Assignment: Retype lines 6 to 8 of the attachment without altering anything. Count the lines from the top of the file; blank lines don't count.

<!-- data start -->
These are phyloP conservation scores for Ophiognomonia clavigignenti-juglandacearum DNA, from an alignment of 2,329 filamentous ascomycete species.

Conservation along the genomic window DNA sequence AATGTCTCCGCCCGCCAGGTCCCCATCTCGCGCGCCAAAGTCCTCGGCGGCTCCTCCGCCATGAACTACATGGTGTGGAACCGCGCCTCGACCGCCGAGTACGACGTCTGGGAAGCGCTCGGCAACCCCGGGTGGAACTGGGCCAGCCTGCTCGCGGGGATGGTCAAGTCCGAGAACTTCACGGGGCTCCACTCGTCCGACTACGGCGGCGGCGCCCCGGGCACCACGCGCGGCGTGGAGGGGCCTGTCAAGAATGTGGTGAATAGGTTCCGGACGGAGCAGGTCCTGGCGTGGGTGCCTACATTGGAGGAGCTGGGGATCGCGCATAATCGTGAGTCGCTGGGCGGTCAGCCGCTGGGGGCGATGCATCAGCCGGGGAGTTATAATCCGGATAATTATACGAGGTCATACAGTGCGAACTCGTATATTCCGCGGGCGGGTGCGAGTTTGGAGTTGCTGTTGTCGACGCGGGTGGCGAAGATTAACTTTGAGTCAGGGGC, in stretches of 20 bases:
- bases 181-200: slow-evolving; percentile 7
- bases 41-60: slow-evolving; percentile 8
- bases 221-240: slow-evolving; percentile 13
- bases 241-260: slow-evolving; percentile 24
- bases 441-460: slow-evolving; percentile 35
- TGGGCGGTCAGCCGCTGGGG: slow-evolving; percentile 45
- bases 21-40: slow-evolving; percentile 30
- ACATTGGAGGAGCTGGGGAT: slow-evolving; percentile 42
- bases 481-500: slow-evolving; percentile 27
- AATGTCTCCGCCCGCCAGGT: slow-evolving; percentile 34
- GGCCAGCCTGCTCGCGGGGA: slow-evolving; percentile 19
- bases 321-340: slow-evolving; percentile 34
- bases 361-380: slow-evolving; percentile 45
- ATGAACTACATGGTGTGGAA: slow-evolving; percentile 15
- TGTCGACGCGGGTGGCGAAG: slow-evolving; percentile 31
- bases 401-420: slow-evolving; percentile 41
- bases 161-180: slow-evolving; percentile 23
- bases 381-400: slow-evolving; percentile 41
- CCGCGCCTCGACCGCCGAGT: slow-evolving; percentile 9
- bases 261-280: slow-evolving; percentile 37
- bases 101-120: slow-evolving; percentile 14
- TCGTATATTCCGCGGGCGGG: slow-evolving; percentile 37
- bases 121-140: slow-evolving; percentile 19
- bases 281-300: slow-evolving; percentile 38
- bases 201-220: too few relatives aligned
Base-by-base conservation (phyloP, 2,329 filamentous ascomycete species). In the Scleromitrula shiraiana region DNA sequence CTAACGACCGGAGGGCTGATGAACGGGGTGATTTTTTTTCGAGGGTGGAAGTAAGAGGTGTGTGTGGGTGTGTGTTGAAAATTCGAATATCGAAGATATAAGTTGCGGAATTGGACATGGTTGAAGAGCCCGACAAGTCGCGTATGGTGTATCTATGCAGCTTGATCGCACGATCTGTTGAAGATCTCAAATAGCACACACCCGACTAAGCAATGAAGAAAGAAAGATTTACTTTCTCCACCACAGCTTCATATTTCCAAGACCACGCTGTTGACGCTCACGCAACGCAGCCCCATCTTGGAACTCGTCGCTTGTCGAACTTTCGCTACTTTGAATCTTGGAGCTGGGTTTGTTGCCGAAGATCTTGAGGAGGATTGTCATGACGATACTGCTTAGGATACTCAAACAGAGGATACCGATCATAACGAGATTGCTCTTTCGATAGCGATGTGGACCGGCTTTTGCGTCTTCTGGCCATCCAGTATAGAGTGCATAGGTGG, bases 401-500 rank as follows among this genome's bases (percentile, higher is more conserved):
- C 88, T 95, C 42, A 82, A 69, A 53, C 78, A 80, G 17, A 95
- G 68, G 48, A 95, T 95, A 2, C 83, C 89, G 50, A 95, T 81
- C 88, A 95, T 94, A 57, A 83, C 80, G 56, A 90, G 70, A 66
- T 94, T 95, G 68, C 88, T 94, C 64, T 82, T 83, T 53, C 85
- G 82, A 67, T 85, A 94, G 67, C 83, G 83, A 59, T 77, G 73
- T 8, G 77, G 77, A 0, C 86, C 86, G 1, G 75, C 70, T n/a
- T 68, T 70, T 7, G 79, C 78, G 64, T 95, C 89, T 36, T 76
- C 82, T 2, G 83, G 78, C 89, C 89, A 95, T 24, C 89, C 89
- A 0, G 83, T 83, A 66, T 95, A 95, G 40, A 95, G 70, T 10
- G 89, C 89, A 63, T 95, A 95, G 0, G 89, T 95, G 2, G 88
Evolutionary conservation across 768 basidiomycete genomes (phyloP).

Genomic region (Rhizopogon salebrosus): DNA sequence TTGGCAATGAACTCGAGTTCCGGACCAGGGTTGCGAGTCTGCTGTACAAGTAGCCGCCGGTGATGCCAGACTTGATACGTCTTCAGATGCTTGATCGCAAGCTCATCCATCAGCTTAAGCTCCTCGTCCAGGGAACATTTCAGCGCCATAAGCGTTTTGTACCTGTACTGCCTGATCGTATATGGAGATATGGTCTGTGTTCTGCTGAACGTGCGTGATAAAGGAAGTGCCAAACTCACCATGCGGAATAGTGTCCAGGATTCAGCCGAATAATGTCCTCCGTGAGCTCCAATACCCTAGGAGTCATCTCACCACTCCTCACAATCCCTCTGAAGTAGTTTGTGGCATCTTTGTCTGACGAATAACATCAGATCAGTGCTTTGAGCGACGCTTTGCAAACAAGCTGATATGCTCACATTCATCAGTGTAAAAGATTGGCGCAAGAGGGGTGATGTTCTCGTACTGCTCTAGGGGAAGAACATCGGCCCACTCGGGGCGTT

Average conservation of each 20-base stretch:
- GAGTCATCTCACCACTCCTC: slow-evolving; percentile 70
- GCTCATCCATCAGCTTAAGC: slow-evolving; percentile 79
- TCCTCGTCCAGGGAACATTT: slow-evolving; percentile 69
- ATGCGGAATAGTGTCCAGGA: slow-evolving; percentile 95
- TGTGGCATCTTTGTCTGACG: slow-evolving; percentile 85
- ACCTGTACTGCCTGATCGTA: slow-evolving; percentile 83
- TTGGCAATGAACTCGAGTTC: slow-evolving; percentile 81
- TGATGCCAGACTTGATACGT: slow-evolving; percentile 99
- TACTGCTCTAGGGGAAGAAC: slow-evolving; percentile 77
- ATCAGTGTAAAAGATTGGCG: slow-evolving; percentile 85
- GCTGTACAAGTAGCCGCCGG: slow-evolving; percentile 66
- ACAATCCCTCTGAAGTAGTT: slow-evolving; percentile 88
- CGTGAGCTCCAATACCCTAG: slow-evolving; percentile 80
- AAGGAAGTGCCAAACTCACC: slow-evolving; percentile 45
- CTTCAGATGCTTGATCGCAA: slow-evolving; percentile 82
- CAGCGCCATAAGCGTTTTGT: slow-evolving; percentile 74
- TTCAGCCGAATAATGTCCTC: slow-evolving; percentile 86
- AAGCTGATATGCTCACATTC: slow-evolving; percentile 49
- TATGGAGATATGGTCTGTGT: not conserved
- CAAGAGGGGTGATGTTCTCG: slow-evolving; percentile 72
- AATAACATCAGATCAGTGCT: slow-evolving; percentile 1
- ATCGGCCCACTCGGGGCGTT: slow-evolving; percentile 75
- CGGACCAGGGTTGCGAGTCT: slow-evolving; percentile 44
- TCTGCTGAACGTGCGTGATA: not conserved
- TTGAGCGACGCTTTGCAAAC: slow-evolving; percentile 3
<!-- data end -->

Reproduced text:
- bases 241-260: slow-evolving; percentile 24
- bases 441-460: slow-evolving; percentile 35
- TGGGCGGTCAGCCGCTGGGG: slow-evolving; percentile 45